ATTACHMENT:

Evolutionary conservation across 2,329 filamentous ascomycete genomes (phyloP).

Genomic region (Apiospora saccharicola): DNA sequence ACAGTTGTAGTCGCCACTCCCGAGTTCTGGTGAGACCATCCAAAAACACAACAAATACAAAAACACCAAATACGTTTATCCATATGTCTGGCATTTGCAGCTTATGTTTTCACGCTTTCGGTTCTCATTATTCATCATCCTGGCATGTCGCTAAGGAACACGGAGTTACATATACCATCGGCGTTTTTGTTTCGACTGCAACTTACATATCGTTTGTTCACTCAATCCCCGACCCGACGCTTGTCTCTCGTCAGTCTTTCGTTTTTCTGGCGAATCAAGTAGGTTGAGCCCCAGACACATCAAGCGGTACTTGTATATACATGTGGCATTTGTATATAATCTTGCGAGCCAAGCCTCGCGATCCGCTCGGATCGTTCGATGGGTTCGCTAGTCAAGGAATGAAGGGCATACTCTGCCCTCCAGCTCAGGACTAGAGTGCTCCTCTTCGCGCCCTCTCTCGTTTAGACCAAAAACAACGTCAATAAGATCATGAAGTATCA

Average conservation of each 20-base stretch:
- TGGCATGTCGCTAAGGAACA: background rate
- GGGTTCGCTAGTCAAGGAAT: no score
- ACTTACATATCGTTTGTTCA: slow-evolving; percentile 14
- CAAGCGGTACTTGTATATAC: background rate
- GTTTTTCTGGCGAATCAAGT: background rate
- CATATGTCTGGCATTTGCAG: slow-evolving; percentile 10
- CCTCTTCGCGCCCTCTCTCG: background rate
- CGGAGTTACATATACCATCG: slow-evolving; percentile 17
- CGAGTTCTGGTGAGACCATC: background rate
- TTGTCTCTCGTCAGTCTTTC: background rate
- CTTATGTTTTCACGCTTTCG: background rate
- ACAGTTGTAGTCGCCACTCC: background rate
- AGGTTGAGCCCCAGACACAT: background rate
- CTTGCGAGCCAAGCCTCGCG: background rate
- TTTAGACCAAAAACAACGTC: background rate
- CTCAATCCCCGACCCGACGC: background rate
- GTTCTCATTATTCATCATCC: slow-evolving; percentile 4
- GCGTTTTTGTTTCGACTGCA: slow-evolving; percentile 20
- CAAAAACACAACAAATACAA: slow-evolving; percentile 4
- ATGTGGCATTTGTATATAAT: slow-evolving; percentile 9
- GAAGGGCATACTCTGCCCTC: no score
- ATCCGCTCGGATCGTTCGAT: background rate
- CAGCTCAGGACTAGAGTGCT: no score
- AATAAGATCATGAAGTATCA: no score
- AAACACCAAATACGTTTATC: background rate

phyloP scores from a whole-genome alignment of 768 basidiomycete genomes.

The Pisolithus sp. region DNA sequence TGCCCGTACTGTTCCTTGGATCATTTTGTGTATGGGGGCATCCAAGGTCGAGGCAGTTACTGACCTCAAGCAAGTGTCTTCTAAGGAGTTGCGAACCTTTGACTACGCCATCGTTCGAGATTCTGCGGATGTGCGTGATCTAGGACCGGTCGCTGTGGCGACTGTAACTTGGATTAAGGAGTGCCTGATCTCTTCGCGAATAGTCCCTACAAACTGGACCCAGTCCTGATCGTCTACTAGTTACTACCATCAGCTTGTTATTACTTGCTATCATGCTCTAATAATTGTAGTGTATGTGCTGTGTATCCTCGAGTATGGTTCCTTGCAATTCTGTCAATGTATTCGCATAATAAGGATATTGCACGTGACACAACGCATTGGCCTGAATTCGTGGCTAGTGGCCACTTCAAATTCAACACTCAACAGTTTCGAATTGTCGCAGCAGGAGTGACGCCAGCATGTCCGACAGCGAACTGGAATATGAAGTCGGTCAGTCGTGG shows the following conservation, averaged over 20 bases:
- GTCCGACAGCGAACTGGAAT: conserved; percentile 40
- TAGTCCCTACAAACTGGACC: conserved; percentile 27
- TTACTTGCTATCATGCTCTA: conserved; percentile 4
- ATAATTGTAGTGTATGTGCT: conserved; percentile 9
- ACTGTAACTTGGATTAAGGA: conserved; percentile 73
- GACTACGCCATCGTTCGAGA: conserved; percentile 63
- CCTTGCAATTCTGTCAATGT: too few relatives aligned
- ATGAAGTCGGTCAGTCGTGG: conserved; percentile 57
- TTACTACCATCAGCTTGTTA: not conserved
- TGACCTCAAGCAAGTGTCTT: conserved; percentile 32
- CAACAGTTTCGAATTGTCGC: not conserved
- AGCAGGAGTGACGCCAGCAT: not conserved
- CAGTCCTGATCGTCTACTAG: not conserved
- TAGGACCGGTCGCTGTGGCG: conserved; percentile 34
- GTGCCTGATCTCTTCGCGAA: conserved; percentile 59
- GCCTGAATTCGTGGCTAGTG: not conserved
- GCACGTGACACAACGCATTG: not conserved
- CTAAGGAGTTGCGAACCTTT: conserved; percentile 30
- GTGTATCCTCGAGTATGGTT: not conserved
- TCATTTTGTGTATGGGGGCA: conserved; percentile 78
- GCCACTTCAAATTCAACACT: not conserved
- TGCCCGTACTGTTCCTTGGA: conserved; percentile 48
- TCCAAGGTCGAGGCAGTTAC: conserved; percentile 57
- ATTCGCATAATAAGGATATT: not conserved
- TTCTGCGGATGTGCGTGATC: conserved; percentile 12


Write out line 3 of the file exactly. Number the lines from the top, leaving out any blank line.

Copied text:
Average conservation of each 20-base stretch: